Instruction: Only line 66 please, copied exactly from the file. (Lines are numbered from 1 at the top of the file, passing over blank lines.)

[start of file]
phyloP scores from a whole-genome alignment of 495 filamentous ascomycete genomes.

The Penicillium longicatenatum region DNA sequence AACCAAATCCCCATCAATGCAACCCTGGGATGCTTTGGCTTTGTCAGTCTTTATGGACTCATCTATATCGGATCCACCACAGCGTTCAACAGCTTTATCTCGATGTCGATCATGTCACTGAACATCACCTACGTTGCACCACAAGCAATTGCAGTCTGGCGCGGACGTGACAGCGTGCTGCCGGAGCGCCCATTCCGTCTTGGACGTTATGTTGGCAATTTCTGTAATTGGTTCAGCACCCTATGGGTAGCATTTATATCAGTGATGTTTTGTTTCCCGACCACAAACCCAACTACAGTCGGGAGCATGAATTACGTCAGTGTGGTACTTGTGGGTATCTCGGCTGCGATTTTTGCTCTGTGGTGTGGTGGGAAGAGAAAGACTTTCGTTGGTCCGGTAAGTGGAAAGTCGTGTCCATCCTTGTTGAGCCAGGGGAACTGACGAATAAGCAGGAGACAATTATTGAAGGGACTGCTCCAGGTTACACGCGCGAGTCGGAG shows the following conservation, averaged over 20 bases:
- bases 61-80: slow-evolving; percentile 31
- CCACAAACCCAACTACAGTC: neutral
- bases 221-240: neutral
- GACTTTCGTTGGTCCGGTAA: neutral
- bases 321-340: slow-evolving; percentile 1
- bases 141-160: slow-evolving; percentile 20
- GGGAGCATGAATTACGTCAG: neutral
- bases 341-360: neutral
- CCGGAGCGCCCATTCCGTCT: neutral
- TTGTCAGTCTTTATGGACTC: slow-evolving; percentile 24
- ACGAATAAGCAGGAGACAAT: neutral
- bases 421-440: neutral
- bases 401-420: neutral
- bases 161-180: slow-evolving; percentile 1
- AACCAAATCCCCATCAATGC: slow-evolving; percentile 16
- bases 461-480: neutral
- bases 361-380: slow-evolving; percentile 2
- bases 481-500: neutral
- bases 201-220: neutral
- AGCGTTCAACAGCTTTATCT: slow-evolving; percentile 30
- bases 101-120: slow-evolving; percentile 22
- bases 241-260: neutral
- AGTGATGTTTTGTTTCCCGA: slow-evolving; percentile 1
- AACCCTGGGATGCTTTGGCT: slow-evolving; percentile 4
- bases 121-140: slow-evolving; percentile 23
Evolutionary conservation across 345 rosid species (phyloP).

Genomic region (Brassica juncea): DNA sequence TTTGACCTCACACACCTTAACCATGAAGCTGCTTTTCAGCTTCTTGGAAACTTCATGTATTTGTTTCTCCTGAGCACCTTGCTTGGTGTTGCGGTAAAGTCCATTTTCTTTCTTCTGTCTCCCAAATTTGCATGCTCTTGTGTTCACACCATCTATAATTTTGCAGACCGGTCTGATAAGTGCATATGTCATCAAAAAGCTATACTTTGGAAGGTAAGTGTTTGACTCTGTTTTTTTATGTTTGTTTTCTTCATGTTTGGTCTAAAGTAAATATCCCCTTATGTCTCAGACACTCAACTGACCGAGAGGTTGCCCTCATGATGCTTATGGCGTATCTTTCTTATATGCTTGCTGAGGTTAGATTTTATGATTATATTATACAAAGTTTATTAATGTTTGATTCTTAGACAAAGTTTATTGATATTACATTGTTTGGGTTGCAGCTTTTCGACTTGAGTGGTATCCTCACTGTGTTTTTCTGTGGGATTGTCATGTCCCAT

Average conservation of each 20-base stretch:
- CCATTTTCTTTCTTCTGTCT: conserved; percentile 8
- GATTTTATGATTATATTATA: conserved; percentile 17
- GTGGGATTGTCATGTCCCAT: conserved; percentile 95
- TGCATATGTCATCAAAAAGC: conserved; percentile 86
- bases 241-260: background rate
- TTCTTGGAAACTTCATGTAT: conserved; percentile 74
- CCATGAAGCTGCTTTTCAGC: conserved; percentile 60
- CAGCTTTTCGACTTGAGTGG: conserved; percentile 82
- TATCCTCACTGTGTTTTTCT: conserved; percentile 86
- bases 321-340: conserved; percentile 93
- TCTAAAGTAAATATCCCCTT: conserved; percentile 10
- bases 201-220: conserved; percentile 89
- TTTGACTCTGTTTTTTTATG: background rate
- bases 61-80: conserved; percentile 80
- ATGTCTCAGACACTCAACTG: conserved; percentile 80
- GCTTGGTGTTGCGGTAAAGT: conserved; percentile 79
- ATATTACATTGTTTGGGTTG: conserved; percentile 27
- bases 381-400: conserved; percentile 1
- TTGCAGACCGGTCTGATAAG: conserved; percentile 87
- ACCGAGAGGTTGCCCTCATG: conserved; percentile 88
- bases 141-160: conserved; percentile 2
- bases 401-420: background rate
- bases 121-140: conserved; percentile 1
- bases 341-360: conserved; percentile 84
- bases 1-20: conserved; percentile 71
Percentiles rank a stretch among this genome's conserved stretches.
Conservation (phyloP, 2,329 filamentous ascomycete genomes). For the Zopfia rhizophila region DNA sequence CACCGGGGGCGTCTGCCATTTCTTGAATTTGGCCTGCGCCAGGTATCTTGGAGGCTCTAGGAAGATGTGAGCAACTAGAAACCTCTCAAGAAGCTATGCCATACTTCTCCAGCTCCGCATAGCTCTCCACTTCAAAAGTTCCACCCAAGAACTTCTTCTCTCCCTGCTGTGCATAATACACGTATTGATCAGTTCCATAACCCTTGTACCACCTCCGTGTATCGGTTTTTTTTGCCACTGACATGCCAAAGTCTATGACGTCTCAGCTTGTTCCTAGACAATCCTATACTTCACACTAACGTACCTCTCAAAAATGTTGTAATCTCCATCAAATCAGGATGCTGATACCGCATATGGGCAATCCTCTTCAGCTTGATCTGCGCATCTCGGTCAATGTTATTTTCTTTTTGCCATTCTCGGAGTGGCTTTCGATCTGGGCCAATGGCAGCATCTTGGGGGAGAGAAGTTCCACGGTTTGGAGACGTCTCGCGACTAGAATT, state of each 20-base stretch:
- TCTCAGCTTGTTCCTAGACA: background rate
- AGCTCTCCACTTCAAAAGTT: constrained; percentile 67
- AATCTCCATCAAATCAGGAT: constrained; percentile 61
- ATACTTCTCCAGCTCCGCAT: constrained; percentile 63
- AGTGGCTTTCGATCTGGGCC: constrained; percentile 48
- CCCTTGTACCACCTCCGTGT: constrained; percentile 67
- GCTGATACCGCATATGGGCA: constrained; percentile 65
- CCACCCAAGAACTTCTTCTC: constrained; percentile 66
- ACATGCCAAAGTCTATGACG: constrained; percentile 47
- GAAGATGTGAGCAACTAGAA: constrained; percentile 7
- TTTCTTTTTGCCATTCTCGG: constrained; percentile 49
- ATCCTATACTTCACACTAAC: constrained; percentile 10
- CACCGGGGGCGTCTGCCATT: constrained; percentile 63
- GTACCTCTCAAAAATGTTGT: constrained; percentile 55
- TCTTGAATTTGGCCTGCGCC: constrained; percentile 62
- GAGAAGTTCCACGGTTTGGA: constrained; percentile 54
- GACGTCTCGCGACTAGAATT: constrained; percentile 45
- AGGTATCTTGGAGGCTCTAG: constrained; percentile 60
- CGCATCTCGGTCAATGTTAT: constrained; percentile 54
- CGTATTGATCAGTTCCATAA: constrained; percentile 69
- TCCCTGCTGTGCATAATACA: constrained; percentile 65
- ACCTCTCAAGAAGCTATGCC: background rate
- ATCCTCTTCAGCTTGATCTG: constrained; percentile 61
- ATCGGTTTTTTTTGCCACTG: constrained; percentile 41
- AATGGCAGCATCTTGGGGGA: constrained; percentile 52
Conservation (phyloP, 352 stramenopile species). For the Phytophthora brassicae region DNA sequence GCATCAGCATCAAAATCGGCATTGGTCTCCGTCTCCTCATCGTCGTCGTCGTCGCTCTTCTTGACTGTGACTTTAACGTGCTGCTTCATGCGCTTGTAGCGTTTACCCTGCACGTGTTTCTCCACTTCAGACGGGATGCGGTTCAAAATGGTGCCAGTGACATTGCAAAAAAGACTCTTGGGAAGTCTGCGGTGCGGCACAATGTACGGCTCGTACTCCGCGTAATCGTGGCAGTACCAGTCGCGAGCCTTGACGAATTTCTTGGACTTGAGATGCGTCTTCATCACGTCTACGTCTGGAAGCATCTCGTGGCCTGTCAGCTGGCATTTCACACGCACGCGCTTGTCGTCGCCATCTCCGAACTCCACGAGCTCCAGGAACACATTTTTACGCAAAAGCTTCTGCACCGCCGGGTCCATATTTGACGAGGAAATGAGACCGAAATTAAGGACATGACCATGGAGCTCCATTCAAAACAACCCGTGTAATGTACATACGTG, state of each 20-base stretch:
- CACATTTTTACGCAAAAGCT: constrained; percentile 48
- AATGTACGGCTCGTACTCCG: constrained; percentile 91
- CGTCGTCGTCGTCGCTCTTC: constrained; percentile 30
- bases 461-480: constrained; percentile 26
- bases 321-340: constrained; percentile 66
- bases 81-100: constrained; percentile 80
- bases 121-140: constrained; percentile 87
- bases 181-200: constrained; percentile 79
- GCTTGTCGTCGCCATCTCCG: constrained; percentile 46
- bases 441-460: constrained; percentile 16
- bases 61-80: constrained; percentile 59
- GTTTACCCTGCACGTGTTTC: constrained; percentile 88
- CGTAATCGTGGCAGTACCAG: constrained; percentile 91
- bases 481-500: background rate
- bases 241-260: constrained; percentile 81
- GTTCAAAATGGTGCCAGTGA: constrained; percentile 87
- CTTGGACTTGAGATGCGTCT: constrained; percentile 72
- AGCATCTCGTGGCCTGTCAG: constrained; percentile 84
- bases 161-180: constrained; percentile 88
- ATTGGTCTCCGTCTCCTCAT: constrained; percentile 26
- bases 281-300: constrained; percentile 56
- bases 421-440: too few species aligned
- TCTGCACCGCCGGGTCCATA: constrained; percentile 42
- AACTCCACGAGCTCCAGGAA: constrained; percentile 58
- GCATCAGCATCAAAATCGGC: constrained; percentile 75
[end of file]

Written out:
- ACATGCCAAAGTCTATGACG: constrained; percentile 47